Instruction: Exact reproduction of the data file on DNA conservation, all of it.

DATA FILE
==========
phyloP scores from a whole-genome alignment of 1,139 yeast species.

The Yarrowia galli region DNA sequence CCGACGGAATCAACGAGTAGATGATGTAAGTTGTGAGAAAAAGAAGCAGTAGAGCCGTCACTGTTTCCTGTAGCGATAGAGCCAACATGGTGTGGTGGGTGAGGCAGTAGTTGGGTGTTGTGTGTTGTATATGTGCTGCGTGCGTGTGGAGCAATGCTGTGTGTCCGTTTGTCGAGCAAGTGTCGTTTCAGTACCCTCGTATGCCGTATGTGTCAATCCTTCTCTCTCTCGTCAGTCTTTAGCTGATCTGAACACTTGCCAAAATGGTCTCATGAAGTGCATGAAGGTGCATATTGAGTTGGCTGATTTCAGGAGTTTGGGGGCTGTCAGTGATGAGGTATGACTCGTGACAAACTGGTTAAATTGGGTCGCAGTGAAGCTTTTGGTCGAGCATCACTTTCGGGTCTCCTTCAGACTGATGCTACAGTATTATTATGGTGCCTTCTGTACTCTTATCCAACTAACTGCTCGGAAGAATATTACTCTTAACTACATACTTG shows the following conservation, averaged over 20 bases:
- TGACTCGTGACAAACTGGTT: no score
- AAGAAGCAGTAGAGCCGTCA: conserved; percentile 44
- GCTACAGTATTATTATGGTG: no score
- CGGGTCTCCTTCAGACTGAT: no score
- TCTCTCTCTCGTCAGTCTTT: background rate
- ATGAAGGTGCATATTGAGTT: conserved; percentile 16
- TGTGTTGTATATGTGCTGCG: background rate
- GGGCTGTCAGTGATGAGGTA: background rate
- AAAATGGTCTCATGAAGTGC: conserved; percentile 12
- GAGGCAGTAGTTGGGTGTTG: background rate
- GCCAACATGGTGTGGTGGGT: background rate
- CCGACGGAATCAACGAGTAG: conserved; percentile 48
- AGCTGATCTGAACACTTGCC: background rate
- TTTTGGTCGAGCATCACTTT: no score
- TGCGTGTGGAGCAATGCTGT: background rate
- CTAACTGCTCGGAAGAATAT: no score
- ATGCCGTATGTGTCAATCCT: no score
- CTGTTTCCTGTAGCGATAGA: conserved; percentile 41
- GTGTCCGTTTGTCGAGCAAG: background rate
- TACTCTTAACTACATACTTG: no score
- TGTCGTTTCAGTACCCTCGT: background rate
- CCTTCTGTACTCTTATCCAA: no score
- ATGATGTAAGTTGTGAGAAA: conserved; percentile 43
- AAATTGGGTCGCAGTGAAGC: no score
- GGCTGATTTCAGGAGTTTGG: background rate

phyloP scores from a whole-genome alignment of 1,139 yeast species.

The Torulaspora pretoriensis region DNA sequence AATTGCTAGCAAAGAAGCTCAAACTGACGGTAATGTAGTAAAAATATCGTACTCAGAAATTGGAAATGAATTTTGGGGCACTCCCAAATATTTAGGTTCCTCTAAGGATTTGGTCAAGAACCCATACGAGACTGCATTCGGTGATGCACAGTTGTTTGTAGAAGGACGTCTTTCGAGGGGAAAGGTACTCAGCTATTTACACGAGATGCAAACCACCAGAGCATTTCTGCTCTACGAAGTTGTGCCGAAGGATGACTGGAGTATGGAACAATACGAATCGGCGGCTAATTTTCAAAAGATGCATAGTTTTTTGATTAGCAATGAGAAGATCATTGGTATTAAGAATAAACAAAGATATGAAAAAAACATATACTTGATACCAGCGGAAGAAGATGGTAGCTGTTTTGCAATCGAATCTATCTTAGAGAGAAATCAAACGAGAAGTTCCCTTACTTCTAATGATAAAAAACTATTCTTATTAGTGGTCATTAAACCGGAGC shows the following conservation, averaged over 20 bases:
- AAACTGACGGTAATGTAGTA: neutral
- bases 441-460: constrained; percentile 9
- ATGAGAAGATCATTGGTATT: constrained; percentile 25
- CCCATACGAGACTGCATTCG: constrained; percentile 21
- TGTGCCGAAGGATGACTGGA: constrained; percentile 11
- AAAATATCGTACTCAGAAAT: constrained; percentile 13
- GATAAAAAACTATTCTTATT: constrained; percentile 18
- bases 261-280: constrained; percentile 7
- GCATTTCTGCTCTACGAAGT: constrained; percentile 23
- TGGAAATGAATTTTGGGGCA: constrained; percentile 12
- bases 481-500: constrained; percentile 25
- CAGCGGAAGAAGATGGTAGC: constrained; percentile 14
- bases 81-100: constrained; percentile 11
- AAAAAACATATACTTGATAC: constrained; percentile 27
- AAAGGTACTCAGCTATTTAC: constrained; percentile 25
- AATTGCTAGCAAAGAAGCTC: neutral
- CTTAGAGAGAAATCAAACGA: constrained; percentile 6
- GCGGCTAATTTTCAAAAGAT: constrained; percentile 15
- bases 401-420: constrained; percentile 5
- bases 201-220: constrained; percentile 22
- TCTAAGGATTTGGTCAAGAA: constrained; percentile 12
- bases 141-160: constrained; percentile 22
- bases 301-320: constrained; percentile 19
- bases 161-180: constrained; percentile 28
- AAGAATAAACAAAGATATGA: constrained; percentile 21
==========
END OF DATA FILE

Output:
phyloP scores from a whole-genome alignment of 1,139 yeast species.

The Yarrowia galli region DNA sequence CCGACGGAATCAACGAGTAGATGATGTAAGTTGTGAGAAAAAGAAGCAGTAGAGCCGTCACTGTTTCCTGTAGCGATAGAGCCAACATGGTGTGGTGGGTGAGGCAGTAGTTGGGTGTTGTGTGTTGTATATGTGCTGCGTGCGTGTGGAGCAATGCTGTGTGTCCGTTTGTCGAGCAAGTGTCGTTTCAGTACCCTCGTATGCCGTATGTGTCAATCCTTCTCTCTCTCGTCAGTCTTTAGCTGATCTGAACACTTGCCAAAATGGTCTCATGAAGTGCATGAAGGTGCATATTGAGTTGGCTGATTTCAGGAGTTTGGGGGCTGTCAGTGATGAGGTATGACTCGTGACAAACTGGTTAAATTGGGTCGCAGTGAAGCTTTTGGTCGAGCATCACTTTCGGGTCTCCTTCAGACTGATGCTACAGTATTATTATGGTGCCTTCTGTACTCTTATCCAACTAACTGCTCGGAAGAATATTACTCTTAACTACATACTTG shows the following conservation, averaged over 20 bases:
- TGACTCGTGACAAACTGGTT: no score
- AAGAAGCAGTAGAGCCGTCA: conserved; percentile 44
- GCTACAGTATTATTATGGTG: no score
- CGGGTCTCCTTCAGACTGAT: no score
- TCTCTCTCTCGTCAGTCTTT: background rate
- ATGAAGGTGCATATTGAGTT: conserved; percentile 16
- TGTGTTGTATATGTGCTGCG: background rate
- GGGCTGTCAGTGATGAGGTA: background rate
- AAAATGGTCTCATGAAGTGC: conserved; percentile 12
- GAGGCAGTAGTTGGGTGTTG: background rate
- GCCAACATGGTGTGGTGGGT: background rate
- CCGACGGAATCAACGAGTAG: conserved; percentile 48
- AGCTGATCTGAACACTTGCC: background rate
- TTTTGGTCGAGCATCACTTT: no score
- TGCGTGTGGAGCAATGCTGT: background rate
- CTAACTGCTCGGAAGAATAT: no score
- ATGCCGTATGTGTCAATCCT: no score
- CTGTTTCCTGTAGCGATAGA: conserved; percentile 41
- GTGTCCGTTTGTCGAGCAAG: background rate
- TACTCTTAACTACATACTTG: no score
- TGTCGTTTCAGTACCCTCGT: background rate
- CCTTCTGTACTCTTATCCAA: no score
- ATGATGTAAGTTGTGAGAAA: conserved; percentile 43
- AAATTGGGTCGCAGTGAAGC: no score
- GGCTGATTTCAGGAGTTTGG: background rate

phyloP scores from a whole-genome alignment of 1,139 yeast species.

The Torulaspora pretoriensis region DNA sequence AATTGCTAGCAAAGAAGCTCAAACTGACGGTAATGTAGTAAAAATATCGTACTCAGAAATTGGAAATGAATTTTGGGGCACTCCCAAATATTTAGGTTCCTCTAAGGATTTGGTCAAGAACCCATACGAGACTGCATTCGGTGATGCACAGTTGTTTGTAGAAGGACGTCTTTCGAGGGGAAAGGTACTCAGCTATTTACACGAGATGCAAACCACCAGAGCATTTCTGCTCTACGAAGTTGTGCCGAAGGATGACTGGAGTATGGAACAATACGAATCGGCGGCTAATTTTCAAAAGATGCATAGTTTTTTGATTAGCAATGAGAAGATCATTGGTATTAAGAATAAACAAAGATATGAAAAAAACATATACTTGATACCAGCGGAAGAAGATGGTAGCTGTTTTGCAATCGAATCTATCTTAGAGAGAAATCAAACGAGAAGTTCCCTTACTTCTAATGATAAAAAACTATTCTTATTAGTGGTCATTAAACCGGAGC shows the following conservation, averaged over 20 bases:
- AAACTGACGGTAATGTAGTA: neutral
- bases 441-460: constrained; percentile 9
- ATGAGAAGATCATTGGTATT: constrained; percentile 25
- CCCATACGAGACTGCATTCG: constrained; percentile 21
- TGTGCCGAAGGATGACTGGA: constrained; percentile 11
- AAAATATCGTACTCAGAAAT: constrained; percentile 13
- GATAAAAAACTATTCTTATT: constrained; percentile 18
- bases 261-280: constrained; percentile 7
- GCATTTCTGCTCTACGAAGT: constrained; percentile 23
- TGGAAATGAATTTTGGGGCA: constrained; percentile 12
- bases 481-500: constrained; percentile 25
- CAGCGGAAGAAGATGGTAGC: constrained; percentile 14
- bases 81-100: constrained; percentile 11
- AAAAAACATATACTTGATAC: constrained; percentile 27
- AAAGGTACTCAGCTATTTAC: constrained; percentile 25
- AATTGCTAGCAAAGAAGCTC: neutral
- CTTAGAGAGAAATCAAACGA: constrained; percentile 6
- GCGGCTAATTTTCAAAAGAT: constrained; percentile 15
- bases 401-420: constrained; percentile 5
- bases 201-220: constrained; percentile 22
- TCTAAGGATTTGGTCAAGAA: constrained; percentile 12
- bases 141-160: constrained; percentile 22
- bases 301-320: constrained; percentile 19
- bases 161-180: constrained; percentile 28
- AAGAATAAACAAAGATATGA: constrained; percentile 21